From Writing the Grant to Working the Grant: An Exploration of Processes and Procedures in Transition

Lynne Siemens, the INKE Research Group


Fundamental to many projects, a research grant application outlines a research question to be explored as well as its importance and scholarly contribution.  In addition, an application outlines methodology, key tasks and associated budget.  In some regards, a grant application is a high level abstract document that leaves, by design, some important research process areas unaddressed until such time as the grant is successful and research can commence.
This paper’s aim is to explore this transition from the grant application to the actual funded research work by examining the experience of INKE, a large interdisciplinary research team.   After more than five years of planning and funding success, the research team needed to develop more specific procedures and policies that would facilitate their collaboration than had been outlined in the grant application.  Issues under consideration included governance documents, intellectual property policies, leave/exit policies, planning processes, and the inclusion of new researchers and partners.  This paper will conclude with recommendations on transition and process planning for research teams to ensure effective research collaboration.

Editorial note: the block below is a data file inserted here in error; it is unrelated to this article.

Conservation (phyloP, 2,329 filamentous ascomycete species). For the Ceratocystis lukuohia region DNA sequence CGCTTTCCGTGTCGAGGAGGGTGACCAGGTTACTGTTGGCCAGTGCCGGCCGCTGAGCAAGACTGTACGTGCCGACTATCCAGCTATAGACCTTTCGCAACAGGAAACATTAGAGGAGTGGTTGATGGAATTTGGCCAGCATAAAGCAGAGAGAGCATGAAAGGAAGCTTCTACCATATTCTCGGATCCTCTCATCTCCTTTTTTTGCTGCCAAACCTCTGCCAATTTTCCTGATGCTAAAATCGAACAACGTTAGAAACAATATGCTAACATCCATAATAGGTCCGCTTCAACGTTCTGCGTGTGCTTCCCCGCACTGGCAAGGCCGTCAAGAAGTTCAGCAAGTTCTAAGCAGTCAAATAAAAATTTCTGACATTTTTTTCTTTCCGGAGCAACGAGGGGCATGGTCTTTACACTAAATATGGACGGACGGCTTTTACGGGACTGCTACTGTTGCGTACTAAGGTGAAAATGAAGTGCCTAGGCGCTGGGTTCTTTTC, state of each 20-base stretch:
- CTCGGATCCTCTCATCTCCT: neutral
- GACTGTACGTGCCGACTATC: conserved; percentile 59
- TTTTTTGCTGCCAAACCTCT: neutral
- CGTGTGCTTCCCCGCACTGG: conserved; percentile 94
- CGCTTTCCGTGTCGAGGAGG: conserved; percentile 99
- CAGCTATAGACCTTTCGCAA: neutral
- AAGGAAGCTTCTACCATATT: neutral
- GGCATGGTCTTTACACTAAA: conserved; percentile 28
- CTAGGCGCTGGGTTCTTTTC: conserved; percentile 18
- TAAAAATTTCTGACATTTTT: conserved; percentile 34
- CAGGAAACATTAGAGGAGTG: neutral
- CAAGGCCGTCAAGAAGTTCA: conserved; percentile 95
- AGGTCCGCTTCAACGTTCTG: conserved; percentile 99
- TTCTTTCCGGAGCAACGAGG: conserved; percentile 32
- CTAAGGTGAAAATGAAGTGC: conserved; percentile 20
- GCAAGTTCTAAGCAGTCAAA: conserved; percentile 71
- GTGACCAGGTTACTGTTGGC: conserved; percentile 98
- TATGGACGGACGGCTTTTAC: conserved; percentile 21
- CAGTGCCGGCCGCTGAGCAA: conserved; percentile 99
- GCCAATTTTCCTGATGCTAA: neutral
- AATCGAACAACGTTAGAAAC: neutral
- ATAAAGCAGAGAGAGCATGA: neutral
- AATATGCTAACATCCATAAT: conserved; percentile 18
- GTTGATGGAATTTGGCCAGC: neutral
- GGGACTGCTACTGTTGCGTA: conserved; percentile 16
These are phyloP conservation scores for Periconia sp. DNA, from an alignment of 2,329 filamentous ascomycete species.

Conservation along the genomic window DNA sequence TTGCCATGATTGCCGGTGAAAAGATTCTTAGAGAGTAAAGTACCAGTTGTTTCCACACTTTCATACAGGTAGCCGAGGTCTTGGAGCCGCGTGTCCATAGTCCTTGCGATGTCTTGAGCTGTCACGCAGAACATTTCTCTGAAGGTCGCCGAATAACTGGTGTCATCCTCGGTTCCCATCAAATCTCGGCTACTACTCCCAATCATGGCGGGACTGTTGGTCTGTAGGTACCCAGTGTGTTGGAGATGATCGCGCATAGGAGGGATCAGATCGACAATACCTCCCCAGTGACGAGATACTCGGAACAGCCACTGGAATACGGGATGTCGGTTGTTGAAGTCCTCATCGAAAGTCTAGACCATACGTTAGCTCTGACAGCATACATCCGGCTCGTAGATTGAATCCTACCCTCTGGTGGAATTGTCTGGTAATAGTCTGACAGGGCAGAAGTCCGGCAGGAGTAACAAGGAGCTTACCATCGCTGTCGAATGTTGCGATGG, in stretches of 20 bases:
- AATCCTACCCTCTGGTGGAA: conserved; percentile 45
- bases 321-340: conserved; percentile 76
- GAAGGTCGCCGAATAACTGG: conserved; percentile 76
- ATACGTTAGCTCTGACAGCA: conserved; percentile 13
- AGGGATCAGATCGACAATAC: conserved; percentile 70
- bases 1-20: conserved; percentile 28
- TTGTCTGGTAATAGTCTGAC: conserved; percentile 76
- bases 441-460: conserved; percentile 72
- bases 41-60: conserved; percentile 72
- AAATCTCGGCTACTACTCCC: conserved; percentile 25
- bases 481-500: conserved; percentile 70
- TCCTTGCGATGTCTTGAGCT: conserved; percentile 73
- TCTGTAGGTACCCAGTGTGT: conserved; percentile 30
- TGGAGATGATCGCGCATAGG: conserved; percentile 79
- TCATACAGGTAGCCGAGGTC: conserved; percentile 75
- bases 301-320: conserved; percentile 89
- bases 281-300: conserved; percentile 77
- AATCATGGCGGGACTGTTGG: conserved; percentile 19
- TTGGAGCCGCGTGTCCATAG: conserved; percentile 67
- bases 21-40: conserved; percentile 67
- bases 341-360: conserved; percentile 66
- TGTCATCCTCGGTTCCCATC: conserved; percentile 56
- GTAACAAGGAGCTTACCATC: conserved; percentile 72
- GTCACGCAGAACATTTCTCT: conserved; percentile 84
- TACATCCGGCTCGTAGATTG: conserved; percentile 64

This paper contributes to efforts to understand the general nature of academic collaboration and the factors that contribute to its success while minimizing the potential difficulties (Amabile, et al., 2001) and more specifically to activities within the Digital Humanities community to develop tools and processes to facilitate collaboration (Siemens, Forthcoming; Siemens, Duff, Cunningham, & Warwick, 2009).  Finally, it also meets the specific objectives of the Major Collaborative Research Initiative (MCRI) program, the primary research funder for this project, to promote and develop large-scale collaborative research.


process planning, INKE, grant application, research, project management, academic collaboration

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